Geneva, June 20, 2020 -World Refugee Day 2020 sees funding for refugee response plans at an all-time low. Despite the added threat of COVID-19 across all refugee hosting countries, international financial support is significantly lower than this time last year.
The total amount required to respond to the 6 regional refugee response plans globally represents only 11% of what experts estimate as the volume of international arms trade per year, while the amount received as of June this year represents a mere 1% of that.
“Now, more than ever, when global solidarity is the only solution to Covid-19, CARE calls on donors and States to share responsibility for the burden of hosting refugees. Although the percentage has declined in the last two decades, Low Income Countries continue to host the majority of refugees,” says Delphine Pinault, CARE International Humanitarian Policy Advocacy Coordinator.
As of the middle of June 2020 a total of $1.12 billion has been received out of a required $10.86 billion (10.3%) to support joined up regional responses to some of the biggest refugee crises around the world. “While we are seeing a pattern of needs and required funding increasing year on year, the percentage of funding actually received has dropped year on year” says Emma Naylor-Ngugi CARE Regional Director for East, Central and West Africa.
Funding is critically needed to support refugee protection, self-reliance and innovation. Across the globe, from Jordan to Uganda to Ecuador, refugees are involved in a wide range of self-initiated, small scale projects to help fight the COVID-19 outbreak. All this stands at risk of being lost if more and immediate funding is not committed to support refugee communities.
Nirvana Shawky, CARE’s Regional Director for MENA says: “Despite being amongst the most at risk of exploitation, violence, and poverty, we see women refugees making extraordinary contributions to the societies in which they live. On the front line of the COVID-19 response, experienced doctors and nurses are providing their services as volunteers, and community workers are raising awareness about the pandemic through phone services. Whether they are Syrian, Sudanese, Palestinian, Iraqi or Yemeni, we are inspired every day by refugees across the region showing resilience, overcoming challenges in their daily lives, and giving back to their hosting communities.”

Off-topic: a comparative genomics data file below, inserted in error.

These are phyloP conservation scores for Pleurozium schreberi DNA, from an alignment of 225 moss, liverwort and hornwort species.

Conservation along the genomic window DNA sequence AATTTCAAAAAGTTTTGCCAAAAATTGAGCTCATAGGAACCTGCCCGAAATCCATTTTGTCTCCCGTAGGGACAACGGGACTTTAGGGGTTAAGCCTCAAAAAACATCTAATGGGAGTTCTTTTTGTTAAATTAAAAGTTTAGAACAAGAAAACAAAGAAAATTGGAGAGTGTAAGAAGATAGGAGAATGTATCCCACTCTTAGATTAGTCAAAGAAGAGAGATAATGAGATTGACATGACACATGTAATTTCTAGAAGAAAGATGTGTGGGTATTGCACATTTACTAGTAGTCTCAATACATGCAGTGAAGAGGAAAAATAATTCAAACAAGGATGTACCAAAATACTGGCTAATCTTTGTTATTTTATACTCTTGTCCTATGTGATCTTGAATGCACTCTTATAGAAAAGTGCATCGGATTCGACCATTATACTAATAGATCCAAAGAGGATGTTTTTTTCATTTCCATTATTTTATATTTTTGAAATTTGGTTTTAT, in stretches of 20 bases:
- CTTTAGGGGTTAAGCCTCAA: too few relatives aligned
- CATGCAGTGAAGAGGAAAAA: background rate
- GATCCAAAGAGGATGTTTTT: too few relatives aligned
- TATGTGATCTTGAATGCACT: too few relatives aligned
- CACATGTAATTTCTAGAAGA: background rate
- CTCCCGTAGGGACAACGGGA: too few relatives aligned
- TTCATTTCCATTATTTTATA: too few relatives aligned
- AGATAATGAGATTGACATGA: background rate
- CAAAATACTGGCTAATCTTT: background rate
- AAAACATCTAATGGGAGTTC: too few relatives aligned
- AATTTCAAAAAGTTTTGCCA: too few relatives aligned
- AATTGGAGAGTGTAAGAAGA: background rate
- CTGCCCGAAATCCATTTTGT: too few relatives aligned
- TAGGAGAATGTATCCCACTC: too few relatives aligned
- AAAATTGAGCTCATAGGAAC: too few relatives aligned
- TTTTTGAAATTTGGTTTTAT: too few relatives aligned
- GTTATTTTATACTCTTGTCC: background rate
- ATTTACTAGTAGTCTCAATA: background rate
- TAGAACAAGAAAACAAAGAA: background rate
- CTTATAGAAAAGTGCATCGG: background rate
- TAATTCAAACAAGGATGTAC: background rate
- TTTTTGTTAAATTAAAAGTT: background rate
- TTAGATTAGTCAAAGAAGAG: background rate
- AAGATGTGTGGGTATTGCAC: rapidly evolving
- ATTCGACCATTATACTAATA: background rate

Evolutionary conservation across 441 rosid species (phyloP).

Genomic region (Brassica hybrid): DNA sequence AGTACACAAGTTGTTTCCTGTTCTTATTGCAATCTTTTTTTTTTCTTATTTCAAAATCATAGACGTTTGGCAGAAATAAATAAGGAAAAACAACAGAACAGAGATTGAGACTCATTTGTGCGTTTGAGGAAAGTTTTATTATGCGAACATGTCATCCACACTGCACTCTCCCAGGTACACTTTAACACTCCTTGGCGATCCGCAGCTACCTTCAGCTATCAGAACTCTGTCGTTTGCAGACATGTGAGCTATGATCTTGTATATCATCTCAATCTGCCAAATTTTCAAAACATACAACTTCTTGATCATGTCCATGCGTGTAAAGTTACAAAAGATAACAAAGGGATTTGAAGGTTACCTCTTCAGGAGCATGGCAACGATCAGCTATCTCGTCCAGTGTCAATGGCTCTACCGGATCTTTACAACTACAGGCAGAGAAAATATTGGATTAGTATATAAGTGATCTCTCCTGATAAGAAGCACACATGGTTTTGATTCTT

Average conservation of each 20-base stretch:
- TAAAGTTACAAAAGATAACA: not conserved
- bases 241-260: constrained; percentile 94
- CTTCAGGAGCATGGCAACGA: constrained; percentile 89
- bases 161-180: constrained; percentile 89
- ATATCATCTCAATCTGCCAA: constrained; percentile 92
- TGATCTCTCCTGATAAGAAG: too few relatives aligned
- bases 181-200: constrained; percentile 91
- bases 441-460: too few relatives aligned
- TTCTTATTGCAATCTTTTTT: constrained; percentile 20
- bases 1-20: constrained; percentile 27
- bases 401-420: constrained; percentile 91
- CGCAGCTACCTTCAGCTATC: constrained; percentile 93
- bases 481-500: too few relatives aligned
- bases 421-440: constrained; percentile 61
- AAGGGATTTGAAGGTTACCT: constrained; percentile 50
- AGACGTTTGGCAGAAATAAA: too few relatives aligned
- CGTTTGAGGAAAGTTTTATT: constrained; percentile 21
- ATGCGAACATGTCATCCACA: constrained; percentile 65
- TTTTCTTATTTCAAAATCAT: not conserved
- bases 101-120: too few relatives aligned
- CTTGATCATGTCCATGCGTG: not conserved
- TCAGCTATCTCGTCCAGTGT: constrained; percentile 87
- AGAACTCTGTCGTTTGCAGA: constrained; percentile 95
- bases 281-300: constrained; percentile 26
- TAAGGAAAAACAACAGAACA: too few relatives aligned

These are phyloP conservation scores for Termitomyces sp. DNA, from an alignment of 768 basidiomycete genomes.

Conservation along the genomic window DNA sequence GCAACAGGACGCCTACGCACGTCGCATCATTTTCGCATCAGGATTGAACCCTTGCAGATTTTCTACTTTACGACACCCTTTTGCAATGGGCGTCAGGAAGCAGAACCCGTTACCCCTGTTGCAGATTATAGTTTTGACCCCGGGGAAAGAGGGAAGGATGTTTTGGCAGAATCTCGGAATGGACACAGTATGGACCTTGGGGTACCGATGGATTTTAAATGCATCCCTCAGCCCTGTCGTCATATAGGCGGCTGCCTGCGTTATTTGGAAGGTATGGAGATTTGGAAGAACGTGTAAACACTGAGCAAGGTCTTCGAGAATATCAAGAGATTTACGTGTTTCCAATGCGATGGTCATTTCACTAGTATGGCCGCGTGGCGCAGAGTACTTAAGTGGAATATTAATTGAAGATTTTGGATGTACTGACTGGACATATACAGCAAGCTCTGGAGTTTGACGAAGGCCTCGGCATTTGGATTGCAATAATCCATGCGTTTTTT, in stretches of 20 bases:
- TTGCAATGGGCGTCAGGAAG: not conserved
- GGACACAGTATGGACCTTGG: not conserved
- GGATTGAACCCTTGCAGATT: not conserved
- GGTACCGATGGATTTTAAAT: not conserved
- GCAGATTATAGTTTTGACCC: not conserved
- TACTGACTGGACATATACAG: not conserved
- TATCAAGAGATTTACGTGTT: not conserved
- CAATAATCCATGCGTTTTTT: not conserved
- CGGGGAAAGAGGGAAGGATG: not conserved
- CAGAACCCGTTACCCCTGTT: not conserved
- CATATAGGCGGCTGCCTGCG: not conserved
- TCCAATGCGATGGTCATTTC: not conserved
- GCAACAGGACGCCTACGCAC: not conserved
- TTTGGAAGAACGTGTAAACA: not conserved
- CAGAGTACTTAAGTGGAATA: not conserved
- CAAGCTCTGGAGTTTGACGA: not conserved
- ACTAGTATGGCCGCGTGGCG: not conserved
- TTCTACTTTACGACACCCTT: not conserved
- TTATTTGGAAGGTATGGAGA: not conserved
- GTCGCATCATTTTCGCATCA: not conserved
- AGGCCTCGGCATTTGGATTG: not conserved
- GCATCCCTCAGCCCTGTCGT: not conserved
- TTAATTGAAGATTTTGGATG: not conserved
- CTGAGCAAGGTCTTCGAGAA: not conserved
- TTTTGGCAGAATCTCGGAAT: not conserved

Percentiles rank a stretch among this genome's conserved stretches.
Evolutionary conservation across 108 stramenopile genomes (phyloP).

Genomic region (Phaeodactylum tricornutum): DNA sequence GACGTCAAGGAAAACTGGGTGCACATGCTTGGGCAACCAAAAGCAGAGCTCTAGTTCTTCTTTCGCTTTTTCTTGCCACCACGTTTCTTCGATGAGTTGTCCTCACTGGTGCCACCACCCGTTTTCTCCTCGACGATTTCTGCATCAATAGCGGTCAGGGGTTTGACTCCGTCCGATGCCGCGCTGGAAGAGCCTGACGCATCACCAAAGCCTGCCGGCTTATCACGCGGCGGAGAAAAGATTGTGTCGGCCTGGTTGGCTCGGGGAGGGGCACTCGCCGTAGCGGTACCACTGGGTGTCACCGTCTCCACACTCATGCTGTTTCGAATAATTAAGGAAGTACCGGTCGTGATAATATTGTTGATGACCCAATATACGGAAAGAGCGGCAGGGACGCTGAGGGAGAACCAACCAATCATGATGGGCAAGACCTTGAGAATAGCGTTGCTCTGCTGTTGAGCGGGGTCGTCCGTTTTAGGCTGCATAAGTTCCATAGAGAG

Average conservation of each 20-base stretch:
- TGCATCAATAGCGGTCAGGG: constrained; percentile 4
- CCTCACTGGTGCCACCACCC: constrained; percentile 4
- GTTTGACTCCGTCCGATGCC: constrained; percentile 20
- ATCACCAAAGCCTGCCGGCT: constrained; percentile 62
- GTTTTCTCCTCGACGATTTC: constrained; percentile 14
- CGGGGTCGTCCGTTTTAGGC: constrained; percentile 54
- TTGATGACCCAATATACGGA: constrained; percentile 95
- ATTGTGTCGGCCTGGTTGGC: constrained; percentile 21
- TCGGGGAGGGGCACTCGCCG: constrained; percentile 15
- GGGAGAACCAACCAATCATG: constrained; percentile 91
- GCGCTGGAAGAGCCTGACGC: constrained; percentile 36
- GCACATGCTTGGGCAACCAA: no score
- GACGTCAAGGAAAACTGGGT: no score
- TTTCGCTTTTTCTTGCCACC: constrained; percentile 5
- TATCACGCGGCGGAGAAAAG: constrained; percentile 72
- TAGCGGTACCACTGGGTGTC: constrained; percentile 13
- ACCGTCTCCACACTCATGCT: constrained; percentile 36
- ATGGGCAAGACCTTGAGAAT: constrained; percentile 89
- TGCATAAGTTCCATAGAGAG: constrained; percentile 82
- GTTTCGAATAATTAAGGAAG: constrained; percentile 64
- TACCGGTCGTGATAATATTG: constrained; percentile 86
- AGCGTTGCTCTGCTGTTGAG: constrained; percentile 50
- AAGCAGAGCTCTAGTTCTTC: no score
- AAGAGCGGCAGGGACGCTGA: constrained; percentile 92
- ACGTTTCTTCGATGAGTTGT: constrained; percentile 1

The resourcefulness, self-reliance and proactive response by refugees to support their own communities and find solutions in the face of COVID-19 is mirrored across the globe.
In East Central and Southern Africa, Naylor-Ngugi continues: “Refugees in our region have adapted in incredible ways to fight the adverse effects of this pandemic. In Uganda for example, we have seen women start making masks and supporting the prevention of COVID-19 in their communities. But the stark reality is that this time next year, more gaps in life saving services will need to be filled by refugees themselves and the solidarity to their often very poor hosts, potentially exceeding their capacity to cope, because there is no money.”
While in Asia, Gareth Mace, CARE’s Deputy Regional Director- Program Quality, notes; “while many people may think of refugees as passive recipients of support or assistance, CARE knows well that this often does not fit the reality. In Cox’s Bazar, Bangladesh, we are working with and alongside Rohingya community volunteers – many of whom are women – who are taking the lead on important responsibilities like awareness raising on COVID-19 and ensuring social distancing during distributions.”
Of the 6 current regional or joint refugee response plans, four are under 10% funded, with the appeal for the Democratic Republic of Congo refugee crisis just over 3% funded, despite being 6 months into the year. The South Sudan regional refugee response plan has received 5 times less funding than this time last year. These 6 response plans cover around 1/4 of the over 79.5 million people displaced at the end of 2019.
Claudine Awute CARE Regional Director for West Africa says; “refugees have little choice but to live in camps or with host communities – it is not uncommon for 20 people or more having to share a space normally suitable for five. On top of this, they are being asked to take precautions to protect themselves against COVID-19. If they can’t afford the bare minimum, and are forced to live in places where space is at a premium, how can they really protect themselves against this pandemic?”
According to Tatiana Bertolucci, CARE Regional Director for Latin America and the Caribbean; “Venezuelan refugees have responded with resilience and amazing innovative thinking, contributing to their communities. Anibal comes to mind – a Venezuelan in Ecuador who despite the pandemic did not lose hope to train and become a barber. He speaks eagerly about his plans, and never lets the setbacks in life get to him. Like Anibal, let’s not forget the contribution to our society refugees bring and our duty to protect them.”